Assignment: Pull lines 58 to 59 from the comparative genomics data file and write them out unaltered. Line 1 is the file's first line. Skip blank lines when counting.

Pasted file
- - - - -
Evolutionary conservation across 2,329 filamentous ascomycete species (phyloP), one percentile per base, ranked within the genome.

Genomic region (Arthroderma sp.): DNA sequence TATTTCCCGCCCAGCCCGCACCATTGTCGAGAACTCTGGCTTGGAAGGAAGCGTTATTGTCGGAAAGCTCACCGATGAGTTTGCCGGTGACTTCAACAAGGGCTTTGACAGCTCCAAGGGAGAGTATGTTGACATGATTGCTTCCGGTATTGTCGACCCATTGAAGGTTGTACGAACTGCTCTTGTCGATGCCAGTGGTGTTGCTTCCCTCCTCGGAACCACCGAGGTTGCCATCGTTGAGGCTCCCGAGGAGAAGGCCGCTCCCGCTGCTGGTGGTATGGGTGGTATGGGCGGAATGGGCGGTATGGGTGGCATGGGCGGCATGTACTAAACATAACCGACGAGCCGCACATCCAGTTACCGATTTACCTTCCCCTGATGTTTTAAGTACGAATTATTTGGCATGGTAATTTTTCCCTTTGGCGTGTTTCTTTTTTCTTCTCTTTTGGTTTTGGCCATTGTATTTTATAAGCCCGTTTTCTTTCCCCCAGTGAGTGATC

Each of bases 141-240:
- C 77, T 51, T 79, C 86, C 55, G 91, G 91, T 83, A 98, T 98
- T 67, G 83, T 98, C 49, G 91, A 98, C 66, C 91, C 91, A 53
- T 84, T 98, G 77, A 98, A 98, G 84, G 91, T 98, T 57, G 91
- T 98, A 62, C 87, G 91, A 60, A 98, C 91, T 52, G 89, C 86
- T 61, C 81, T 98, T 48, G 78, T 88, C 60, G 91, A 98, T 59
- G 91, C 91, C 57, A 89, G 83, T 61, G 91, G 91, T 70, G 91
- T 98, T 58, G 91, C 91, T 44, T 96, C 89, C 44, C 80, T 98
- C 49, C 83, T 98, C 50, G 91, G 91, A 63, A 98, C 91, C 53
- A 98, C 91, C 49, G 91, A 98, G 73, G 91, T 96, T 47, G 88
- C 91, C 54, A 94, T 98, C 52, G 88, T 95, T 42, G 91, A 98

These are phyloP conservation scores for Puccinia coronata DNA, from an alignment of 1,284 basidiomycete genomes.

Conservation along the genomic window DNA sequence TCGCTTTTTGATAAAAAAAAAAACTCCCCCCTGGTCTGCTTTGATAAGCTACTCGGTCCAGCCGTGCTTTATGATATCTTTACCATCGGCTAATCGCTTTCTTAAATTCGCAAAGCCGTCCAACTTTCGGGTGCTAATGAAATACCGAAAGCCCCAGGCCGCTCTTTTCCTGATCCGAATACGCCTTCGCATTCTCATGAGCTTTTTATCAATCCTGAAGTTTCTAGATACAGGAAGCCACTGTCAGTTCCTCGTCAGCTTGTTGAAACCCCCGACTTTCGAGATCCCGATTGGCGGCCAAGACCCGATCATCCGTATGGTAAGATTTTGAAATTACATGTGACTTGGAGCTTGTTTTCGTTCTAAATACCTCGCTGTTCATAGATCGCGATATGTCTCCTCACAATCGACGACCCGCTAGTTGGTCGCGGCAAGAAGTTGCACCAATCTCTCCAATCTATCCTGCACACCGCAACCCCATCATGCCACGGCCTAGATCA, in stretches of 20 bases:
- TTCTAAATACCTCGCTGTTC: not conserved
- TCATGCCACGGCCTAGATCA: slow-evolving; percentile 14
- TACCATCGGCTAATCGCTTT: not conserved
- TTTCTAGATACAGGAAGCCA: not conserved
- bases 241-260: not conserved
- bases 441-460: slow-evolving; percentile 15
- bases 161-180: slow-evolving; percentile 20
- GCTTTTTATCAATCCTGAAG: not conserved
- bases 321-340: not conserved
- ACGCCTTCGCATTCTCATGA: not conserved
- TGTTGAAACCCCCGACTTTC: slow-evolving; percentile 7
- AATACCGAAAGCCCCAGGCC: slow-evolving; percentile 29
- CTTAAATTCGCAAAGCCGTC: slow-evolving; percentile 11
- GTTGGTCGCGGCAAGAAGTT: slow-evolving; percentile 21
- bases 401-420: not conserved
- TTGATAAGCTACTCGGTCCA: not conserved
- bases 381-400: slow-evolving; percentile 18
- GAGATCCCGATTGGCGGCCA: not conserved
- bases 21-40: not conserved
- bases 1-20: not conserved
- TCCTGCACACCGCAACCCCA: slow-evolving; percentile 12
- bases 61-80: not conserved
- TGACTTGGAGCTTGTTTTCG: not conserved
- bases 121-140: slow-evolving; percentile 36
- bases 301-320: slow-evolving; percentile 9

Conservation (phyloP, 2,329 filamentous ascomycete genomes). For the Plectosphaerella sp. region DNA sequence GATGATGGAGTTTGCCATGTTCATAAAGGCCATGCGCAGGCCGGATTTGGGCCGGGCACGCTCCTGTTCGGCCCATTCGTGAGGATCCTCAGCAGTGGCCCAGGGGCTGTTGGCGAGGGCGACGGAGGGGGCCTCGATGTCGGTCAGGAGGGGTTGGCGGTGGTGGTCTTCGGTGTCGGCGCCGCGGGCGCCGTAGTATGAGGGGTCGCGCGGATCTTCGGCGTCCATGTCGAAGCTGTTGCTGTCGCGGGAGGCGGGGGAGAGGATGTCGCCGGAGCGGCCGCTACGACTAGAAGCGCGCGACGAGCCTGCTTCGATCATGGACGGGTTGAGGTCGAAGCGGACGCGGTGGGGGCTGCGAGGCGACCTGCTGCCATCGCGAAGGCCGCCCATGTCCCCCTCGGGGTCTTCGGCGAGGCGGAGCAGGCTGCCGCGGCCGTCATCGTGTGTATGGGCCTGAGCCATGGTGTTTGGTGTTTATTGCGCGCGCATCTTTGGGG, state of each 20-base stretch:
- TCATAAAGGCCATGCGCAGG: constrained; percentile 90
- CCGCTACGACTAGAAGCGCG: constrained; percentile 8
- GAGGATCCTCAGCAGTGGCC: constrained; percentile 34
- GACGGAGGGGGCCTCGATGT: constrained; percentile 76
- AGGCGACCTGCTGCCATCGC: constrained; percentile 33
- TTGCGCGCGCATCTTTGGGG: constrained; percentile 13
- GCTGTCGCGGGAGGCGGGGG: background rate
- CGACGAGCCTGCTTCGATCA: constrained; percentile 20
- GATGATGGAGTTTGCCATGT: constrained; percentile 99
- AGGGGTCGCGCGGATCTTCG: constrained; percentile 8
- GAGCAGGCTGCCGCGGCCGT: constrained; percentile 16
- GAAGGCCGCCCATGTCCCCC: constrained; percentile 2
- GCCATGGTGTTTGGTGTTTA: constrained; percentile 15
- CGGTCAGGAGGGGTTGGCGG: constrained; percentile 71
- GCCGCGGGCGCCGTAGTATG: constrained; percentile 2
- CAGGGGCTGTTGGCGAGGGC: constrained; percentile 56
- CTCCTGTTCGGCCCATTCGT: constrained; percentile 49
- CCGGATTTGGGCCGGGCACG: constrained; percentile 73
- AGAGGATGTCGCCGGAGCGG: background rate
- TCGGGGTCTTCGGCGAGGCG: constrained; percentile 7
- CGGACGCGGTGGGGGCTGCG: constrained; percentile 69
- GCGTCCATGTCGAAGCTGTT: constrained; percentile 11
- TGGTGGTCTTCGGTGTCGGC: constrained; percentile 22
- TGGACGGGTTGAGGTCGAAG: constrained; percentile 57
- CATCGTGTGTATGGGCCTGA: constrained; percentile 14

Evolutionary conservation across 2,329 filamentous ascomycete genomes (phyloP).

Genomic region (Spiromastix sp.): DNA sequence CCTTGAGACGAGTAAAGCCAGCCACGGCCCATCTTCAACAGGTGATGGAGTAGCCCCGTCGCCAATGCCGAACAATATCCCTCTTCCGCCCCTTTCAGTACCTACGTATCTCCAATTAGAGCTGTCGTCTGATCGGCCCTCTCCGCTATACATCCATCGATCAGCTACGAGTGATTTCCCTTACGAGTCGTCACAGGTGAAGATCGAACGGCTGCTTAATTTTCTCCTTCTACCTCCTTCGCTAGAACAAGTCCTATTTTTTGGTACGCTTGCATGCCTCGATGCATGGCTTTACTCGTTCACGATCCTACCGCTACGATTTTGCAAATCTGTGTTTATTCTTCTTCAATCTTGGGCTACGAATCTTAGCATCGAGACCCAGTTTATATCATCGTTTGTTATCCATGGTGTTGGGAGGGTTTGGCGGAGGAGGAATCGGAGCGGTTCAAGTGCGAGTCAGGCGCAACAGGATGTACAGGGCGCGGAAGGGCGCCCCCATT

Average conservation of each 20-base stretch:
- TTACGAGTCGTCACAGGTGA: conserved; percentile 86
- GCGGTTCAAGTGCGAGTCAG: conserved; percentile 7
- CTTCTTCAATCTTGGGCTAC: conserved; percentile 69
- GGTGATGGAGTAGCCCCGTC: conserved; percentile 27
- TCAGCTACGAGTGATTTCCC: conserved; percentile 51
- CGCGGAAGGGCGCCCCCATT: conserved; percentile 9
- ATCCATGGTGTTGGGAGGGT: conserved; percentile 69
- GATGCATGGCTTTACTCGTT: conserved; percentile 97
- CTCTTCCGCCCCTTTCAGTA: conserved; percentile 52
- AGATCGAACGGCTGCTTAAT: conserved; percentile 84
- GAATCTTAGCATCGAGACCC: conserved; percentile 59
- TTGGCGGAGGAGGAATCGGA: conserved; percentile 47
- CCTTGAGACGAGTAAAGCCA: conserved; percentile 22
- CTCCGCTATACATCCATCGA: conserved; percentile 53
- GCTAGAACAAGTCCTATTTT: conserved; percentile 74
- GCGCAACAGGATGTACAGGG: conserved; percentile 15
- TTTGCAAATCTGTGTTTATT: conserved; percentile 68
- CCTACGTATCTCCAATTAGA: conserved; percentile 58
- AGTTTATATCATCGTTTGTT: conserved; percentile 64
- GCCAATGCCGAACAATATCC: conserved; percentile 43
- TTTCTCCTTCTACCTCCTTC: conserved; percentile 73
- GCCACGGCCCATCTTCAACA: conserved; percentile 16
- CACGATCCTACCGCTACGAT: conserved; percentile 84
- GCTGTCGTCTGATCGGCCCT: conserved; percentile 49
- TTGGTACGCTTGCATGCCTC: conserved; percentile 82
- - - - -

- CTCCTGTTCGGCCCATTCGT: constrained; percentile 49
- CCGGATTTGGGCCGGGCACG: constrained; percentile 73